Occupational Therapy Students Deliver Final Research Presentations
Third Year Students Cover Range of Topics
Can Pinterest be an effective teaching tool for occupational therapy students? Does occupational therapy help with late-stage Parkinson’s Disease? Do occupational therapists in school environments do enough to combat bullying? How effective is Hippotherapy?
These were some of the questions that third-year occupational therapy students at Touro College School of Health Sciences (SHS) spoke about during their final research presentations. (The answers: Yes. Yes. No. Very.) Delivered on April 4 at the auditorium of the School of Health Sciences Bay Shore campus, the presentations marked the culmination of two years of research that students began in their second year with a SHS faculty member. The presentation was also considered the final test before the students went on their final rotation and were eligible to take their licensing exams.
Studies ranged from single case studies to surveys to qualitative analysis. Framing the presentations as a learning experience, Dr. Tara Casimano, the SHS professor who led the research class, said that while the conclusions the students drew were important, the paramount impetus of the class was to teach students how to evaluate and develop their own research.
“Research is the fuel that drives the train of evidence-based practice,” explained Dr. Casimano. “Without evidence we wouldn’t have the knowledge to help our patients.”
Dr. Stephanie Wong, chair of the SHS OT said she was proud of the students.
“It’s the culmination of two years of work,” said Dr. Wong, adding that she was especially pleased with how the studies involved helping out members of the local community.
“Part of Touro’s mission is to reach out and help the underserved. We have an incredibly talented faculty and student body and we can have an indelible impact on the community around us.”
Student Bita Adabi, worked with several other students on Dr. Susan Taddonio’s hippotherapy research. Hippotherapy or equine therapy is a form of therapy that utilizes horse movement to affect change in a wide variety of behaviors.
“We found that hippotherapy treatment has positive benefits in children with developmental disorders,” Adabi said. Though she added that during their research they had found frequent complaints about the cost of the therapy that wasn’t always covered by insurance.
Kara Koch and Esther Eisig researched the effects of occupational therapy on individuals suffering from Huntington’s disease.
“Our conclusion was that OT is really appropriate for this population,” said Koch. “It can allow them to have meaningful lives.”
Other studies were based around a single case study, like the one performed by students Ambryel Amira, Nora Mohamed and Jessica Ferrier who studied the long-term effects of Professor Alex Lopez’s Inclusive Sports Fitness on a single child with impaired cognitive abilities. Their research, conducted through interviews with the child’s parents, found that the child had made striking progress in multiple areas.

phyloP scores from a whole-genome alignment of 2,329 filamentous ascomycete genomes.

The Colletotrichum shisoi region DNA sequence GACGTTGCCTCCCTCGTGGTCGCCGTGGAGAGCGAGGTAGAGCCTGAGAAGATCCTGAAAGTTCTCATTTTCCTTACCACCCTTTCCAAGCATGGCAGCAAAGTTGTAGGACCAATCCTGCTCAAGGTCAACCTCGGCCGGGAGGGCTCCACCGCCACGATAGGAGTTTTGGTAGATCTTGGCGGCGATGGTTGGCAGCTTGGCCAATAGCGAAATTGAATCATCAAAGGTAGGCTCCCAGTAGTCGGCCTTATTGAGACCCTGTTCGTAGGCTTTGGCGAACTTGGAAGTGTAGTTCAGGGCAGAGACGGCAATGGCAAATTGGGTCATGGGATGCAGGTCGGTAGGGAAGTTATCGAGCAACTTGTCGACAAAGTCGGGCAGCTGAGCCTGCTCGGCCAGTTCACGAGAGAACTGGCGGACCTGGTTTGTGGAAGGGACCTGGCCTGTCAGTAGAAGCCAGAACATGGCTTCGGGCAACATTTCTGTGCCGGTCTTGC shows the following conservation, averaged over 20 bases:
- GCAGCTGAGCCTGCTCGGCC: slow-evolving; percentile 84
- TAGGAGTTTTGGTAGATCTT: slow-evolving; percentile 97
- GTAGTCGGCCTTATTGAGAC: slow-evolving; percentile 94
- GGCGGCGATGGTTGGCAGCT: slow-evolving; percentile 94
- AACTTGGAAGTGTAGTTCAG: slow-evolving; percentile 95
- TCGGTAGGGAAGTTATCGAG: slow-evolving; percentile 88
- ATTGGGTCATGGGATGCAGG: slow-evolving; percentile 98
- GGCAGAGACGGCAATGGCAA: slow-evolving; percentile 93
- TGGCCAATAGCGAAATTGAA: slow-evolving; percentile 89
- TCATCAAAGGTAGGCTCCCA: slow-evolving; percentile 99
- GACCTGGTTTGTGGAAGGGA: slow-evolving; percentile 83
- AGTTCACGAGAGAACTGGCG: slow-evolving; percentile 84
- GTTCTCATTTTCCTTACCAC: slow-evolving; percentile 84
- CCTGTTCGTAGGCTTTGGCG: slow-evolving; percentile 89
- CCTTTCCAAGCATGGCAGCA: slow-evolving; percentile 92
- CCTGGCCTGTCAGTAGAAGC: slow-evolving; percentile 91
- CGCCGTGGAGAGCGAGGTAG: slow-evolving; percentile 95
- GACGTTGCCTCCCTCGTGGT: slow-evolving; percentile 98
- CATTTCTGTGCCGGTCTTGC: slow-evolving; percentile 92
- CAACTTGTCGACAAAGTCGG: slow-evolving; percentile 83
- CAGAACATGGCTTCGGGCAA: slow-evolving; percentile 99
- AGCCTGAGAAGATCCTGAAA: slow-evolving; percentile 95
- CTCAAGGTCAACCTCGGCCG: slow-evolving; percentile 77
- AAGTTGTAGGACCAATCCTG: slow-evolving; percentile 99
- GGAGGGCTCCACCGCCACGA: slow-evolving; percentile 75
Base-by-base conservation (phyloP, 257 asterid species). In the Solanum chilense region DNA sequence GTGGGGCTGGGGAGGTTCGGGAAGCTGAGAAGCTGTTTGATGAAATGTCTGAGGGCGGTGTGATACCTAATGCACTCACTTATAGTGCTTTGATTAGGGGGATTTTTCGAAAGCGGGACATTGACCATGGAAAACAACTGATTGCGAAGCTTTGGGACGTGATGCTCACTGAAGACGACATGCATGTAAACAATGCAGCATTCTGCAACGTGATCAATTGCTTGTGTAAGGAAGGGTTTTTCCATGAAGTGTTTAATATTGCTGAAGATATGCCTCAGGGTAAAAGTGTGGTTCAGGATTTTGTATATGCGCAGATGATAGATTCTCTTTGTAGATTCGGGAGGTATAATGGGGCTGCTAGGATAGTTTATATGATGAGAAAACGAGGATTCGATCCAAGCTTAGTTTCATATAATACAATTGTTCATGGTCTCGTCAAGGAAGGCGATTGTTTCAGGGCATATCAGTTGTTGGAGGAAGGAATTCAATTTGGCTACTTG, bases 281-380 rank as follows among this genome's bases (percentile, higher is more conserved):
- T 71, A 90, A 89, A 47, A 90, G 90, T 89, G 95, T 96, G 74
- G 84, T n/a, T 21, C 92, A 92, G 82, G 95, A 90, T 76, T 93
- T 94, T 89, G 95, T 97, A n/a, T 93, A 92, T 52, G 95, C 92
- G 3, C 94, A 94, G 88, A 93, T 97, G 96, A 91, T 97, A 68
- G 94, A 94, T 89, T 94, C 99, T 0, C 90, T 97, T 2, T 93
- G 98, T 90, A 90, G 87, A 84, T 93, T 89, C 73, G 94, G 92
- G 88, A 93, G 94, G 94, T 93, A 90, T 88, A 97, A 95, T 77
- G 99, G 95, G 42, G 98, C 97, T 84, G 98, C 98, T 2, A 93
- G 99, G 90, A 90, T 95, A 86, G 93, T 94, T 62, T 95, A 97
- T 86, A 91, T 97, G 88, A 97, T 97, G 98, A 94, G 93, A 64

“When he started the program, the question was whether he’d need supportive housing,” said Amira. “At the end of the program his goals include having a job and a girlfriend. You can’t capture everything about someone through tests and numbers.”
Some projects also built on research conducted by previous OT students.
Leeba Weiser and three other OT students helped analyze the results of a survey of 1000 working occupational therapists about bullying in school. The survey was done by previous OT students working with SHS professor Tara Collins.
“There is a need for occupational therapists to create a better environment for students,” said Weiser about their conclusions.
In one project, Touro students were the research subject. In an innovative study, Michelle O’Mara and Jacqueline Rastu asked second-year Touro occupational therapy students to use the Pinterest website instead of a standard notebook for their occupational therapy plans. The response was overwhelmingly positive with students preferring using the social media site by more than 80 percent.
After two years of work, the new researchers said that they were happy their presentation day arrived. Though, mainly a celebratory event, students were asked to focus on the limitations of their own studies and to find ways they could be further augmented. After each presentation, students also faced the occasional grilling from the audience.
The presentation did begin on a sad note though. Under the guidance of Dr. Blanche Leeman, students Elina Babayeva, Hannanh Fink, Sharon Layliev and Rachel Yunatanov discussed their case study of an 76-year-old individual with Parkinson’s Disease and his wife who was his primary caregiver. They dedicated their presentation to him as he had died the previous week.
During their talk, they spoke of how through their case study, they had seen him change his beliefs, from a positive outlook to a negative one.
“One day, he collapsed on a beach,” said Layliev. “That’s when he knew he wasn’t going to get better.”